A need for en­force­ment

Pla­cen­tia MEO be­com­ing fa­mil­iar face in re­gion


It took three years for some of the res­i­dents of Pla­cen­tia to get used to hav­ing a mu­nic­i­pal en­force­ment of­fi­cer in the town.

Jeff Grif­fin took on the role in 2012, and has been through some rough patches on the job.

From res­i­dents get­ting in his face to one point­ing a shot­gun at him, Grif­fin has ex­pe­ri­enced all kinds of be­hav­iours when deal­ing with lo­cals. But things have been set­tling down re­cently, now that he has be­come a fa­mil­iar face in the town.

“Ev­ery­one is get­ting used to me now,” he said dur­ing a shadow ses­sion with a Com­pass re­porter last Wed­nes­day.

He learned right away he had to de­velop a thick skin. The res­i­dents had some nasty nick­names for him, but he didn’t let the neg­a­tiv­ity get to him.

But now, af­ter get­ting to know the lo­cals, the big­gest chal­lenges in his po­si­tion have changed.

Help­ing the province

To be­gin his shadow ses­sion, Grif­fin heads up the main road in south­east Pla­cen­tia to­wards Co­linet. The road is in the Pla­cen­tia ju­ris­dic­tion, but it is owned by the pro­vin­cial gov­ern­ment.

Grif­fin re­ceived a call to give as­sis­tance to the province, since they don’t have an en­vi­ron­men­tal of­fi­cer in the area. He obliged, and took a drive down the dirt road.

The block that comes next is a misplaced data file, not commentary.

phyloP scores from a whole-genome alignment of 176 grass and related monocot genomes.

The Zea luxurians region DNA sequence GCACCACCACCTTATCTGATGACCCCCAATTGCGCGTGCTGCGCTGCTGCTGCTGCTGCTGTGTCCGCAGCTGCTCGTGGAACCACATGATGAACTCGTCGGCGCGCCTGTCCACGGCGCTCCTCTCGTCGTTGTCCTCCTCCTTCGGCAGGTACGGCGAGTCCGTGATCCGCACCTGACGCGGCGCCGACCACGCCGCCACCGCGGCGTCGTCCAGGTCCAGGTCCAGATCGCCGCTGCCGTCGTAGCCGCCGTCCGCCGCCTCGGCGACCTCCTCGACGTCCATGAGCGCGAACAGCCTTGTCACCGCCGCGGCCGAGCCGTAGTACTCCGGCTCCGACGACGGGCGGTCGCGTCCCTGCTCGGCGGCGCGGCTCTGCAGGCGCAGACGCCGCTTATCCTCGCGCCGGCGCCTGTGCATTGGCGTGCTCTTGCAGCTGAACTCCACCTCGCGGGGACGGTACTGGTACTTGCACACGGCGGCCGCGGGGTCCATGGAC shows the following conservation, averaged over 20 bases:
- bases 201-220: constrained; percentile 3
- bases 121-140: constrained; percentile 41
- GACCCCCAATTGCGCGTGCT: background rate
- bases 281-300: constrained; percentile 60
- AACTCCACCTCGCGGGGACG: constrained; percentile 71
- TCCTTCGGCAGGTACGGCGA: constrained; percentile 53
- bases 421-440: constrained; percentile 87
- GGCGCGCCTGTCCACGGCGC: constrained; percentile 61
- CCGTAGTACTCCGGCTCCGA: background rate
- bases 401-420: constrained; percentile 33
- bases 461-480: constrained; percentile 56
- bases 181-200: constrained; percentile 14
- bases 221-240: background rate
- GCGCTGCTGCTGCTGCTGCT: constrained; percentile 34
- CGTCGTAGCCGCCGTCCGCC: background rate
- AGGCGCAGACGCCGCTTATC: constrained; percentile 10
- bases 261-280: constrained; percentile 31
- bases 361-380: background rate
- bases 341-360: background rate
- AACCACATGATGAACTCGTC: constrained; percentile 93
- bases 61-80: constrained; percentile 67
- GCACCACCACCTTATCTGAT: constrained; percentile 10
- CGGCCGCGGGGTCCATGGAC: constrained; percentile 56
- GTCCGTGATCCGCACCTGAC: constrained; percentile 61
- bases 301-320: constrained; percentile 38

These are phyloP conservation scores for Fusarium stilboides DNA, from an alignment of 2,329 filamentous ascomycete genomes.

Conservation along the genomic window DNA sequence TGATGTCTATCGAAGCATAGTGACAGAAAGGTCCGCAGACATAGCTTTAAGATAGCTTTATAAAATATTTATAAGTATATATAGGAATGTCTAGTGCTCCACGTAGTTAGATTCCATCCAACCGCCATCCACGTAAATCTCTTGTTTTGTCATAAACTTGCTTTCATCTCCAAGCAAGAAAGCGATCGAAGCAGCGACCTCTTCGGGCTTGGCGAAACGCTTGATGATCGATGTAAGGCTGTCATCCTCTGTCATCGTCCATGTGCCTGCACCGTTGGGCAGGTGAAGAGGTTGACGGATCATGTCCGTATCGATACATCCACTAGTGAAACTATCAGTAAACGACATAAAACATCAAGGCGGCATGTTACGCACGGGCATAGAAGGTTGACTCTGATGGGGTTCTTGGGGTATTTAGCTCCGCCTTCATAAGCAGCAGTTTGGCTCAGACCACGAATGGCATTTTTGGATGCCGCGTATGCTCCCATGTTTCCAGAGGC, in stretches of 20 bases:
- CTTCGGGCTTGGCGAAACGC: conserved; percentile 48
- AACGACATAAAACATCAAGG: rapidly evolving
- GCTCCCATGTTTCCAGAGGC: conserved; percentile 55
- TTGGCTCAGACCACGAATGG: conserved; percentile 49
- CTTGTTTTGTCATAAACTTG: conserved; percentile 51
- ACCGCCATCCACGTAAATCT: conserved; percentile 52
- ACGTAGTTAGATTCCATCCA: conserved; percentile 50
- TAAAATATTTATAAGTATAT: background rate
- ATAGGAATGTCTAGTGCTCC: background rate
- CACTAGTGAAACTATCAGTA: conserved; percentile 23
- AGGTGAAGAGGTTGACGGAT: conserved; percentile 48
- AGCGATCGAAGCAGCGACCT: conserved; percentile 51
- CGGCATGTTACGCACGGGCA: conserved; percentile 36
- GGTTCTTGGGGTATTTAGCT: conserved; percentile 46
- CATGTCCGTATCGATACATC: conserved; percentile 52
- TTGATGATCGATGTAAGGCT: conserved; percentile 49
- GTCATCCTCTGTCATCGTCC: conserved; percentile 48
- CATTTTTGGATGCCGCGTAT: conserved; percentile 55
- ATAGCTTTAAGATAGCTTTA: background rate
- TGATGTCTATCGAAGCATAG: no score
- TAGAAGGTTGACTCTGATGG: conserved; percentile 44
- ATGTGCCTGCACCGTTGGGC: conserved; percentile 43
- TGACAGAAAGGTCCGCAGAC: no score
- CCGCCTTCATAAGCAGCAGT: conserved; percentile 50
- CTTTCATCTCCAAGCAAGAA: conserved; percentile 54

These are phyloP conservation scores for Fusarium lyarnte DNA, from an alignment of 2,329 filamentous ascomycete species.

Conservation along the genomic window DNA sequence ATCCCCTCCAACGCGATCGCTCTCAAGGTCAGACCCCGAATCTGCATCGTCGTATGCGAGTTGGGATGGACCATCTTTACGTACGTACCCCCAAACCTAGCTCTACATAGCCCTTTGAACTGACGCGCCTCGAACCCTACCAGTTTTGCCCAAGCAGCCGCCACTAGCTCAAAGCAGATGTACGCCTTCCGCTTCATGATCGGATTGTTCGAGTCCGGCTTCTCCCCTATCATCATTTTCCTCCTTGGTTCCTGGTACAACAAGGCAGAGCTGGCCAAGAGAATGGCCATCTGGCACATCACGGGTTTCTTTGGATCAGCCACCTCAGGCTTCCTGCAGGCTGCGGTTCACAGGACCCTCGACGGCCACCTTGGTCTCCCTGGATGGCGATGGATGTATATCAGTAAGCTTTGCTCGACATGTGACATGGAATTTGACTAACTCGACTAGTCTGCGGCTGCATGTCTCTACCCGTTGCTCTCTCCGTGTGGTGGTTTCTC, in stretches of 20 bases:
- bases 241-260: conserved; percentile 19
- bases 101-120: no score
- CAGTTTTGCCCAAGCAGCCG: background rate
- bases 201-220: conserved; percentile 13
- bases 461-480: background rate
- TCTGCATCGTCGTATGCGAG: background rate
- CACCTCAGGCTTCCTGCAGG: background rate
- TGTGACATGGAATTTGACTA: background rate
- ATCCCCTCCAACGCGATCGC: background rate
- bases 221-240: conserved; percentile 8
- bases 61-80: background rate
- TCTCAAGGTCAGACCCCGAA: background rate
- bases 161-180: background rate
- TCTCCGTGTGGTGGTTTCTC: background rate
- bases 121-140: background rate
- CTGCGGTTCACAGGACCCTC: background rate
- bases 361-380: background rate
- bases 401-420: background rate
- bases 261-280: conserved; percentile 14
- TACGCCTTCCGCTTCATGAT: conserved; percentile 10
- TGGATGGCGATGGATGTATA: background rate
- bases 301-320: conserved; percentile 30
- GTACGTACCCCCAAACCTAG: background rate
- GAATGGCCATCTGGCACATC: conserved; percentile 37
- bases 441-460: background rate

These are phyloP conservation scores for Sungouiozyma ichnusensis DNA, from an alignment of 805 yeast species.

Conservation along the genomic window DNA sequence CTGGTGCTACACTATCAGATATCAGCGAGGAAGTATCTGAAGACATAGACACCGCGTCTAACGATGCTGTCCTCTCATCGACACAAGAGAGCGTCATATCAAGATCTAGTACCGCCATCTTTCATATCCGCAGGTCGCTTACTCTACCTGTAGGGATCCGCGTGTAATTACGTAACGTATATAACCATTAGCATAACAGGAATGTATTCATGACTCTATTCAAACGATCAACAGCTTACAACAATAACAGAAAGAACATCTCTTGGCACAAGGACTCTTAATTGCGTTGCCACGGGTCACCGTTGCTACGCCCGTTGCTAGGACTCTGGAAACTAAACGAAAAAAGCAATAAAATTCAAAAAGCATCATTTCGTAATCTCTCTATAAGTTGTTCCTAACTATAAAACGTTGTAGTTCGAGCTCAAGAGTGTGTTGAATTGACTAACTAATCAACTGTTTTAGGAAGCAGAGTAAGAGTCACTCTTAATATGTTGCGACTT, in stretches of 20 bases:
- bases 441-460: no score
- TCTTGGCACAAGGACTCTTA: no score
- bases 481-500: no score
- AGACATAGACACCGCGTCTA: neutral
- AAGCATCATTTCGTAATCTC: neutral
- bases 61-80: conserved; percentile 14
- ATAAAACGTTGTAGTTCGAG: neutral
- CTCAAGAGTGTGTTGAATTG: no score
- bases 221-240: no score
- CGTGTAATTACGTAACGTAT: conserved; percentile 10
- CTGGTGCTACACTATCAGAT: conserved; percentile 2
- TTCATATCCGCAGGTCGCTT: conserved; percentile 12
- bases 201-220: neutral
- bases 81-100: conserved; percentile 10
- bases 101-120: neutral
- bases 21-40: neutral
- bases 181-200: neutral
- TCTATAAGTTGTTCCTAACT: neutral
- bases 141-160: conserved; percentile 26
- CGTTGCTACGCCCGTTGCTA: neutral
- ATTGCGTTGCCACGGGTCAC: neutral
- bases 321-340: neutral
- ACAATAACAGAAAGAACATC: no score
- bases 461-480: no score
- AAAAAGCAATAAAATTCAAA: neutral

It is against pro­vin­cial leg­is­la­tion to park a recre­ational ve­hi­cle on Crown land to camp. About a dozen campers were il­le­gally parked along that road and Grif­fin was asked to check them out.

For over an hour he stopped at sites scat­tered along the road. Some were far­ther off the beaten path, while oth­ers were right on the shoul­der.

“(The gov­ern­ment) asks me to help, and I do what I can,” Grif­fin ex­plained while snap­ping a photo of one of the campers.

It be­gins to get mo­not­o­nous, pulling in off the road, get­ting out, walk­ing about the camper and snap­ping a photo. He does this for ev­ery ve­hi­cle. There are of­ten things Grif­fin has to do over and over again in his line of work, but he’s be­come use to it.

Dump­ing an is­sue

The Town of Pla­cen­tia has sev­eral cam­eras set up to catch peo­ple do­ing illegal acts. It has been a de­ter­rent, help­ing Grif­fin curb is­sues of illegal dump­ing specif­i­cally. But hav­ing cam­eras are some­times not enough to help.

Tak­ing his truck over the gravel ac­cess road to Dunville from south­east Pla­cen­tia, he pulls off on a grassy path. It’s cleared away down the cen­tre, with trees, bushes and shrubs along the sides. Ev­ery sev­eral hun­dred me­tres is a small clear­ing.

There is noth­ing out of the or­di­nary, un­til Grif­fin is al­most a kilo­me­tre in. Old ap­pli­ances, shat­tered glass, pieces of me­tal and many other items cov­ered the ground. Much of it has been there a long time, Grif­fin ex­plained. Some is ob­vi­ously new, like road hockey equip­ment and a garbage bag.

“Most of this has been here since be­fore I started,” Grif­fin said, shak­ing his head.